Many women wonder how long they should wait to get pregnant after a hysterosalpingogram. A hysterosalpingogram or HSG is an X-ray test where dye is injected through the cervix into the uterus to visualize whether both fallopian tubes are open and if the shape of the uterine cavity is normal.
Do the X-rays damage the eggs?
The X-rays are not expected to damage the egg because before ovulation the egg is in a state of maturation arrest, which is unlikely to be damaged by X-rays. In addition, the amount of radiation exposure from a single HSG is so small that this dose of radiation is unlikely to adversely affect even a growing fetus.
Does the dye harm the eggs or the embryo or fetus?
The dye solution used in an HSG might harm a fetus if injected into the uterus during a pregnancy. But it is rapidly cleared from the uterus and tubes.
Does the HSG improve fertility?
Some studies have shown that an HSG may enhance fertility by opening fallopian tubes that may be clogged.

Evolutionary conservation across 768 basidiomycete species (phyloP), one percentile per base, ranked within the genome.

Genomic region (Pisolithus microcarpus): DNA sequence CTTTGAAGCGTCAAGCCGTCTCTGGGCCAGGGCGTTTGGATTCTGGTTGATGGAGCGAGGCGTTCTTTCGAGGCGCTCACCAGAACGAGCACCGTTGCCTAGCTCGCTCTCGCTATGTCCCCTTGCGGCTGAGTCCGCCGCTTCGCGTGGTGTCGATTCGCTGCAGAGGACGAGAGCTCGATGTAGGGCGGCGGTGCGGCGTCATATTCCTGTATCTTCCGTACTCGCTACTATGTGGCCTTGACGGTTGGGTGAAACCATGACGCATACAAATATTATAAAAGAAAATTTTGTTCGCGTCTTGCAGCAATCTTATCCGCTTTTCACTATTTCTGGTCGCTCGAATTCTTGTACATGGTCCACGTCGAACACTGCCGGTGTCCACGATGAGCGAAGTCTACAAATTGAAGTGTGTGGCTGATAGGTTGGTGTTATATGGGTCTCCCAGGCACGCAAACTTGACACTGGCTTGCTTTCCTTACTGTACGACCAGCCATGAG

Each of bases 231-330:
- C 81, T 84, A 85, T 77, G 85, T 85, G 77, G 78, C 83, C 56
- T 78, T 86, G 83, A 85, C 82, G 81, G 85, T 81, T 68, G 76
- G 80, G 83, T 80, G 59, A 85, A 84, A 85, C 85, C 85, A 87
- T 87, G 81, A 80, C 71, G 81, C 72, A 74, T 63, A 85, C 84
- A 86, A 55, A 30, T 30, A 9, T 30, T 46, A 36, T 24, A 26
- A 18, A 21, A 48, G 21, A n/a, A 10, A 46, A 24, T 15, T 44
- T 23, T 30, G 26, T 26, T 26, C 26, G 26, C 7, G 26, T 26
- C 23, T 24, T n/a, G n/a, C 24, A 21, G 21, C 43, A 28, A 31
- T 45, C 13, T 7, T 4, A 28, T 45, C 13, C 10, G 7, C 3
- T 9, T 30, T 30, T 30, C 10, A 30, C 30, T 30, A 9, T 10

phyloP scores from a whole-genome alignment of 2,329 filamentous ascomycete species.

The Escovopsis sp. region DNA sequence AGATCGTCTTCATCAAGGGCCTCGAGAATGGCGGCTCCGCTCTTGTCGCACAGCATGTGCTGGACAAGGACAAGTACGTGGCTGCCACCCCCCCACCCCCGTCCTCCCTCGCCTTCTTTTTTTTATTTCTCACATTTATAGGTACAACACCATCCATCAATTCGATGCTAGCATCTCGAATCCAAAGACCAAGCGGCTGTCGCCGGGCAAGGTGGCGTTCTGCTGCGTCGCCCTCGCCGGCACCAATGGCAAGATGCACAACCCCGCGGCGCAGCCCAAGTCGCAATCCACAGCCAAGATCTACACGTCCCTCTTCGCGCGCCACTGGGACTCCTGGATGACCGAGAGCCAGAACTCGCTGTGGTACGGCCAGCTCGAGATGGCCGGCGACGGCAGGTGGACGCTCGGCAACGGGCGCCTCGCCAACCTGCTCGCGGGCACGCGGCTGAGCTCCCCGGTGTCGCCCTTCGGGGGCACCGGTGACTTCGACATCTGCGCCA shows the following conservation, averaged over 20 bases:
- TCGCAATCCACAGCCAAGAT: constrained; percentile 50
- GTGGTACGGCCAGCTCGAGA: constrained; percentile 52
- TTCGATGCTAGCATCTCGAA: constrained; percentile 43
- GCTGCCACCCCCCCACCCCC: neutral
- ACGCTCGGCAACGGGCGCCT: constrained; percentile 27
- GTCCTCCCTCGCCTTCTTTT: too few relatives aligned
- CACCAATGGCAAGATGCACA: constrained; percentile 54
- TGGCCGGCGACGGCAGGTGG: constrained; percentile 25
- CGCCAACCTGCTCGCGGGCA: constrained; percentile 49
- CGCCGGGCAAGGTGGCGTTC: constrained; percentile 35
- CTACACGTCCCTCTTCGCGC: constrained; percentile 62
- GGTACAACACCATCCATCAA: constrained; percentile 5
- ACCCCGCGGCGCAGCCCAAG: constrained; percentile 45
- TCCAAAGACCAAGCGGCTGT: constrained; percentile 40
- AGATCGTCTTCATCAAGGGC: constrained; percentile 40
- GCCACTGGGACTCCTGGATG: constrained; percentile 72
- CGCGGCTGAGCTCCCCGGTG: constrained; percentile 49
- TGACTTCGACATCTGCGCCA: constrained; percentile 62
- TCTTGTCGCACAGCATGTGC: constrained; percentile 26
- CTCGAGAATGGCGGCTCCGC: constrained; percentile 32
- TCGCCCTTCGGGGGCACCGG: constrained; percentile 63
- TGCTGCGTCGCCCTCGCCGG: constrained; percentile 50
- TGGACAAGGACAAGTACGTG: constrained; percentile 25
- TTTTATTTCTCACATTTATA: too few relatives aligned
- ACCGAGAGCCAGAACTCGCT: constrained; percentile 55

When to do the HSG?
It's suggested to do the HSG before ovulation. If you are not already pregnant at the time this procedure is performed, it's unlikely that a fetus conceived in the same cycle is at an increased risk of adverse outcome or anomalies.
While we like to avoid exposing a fetus to any radiation, that concern does not apply to eggs. There are no specific studies available on what happens with pregnancies right after an HSG. Most doctors probably suggest not to get pregnant in the same cycle, but there is no information on what happens if you do.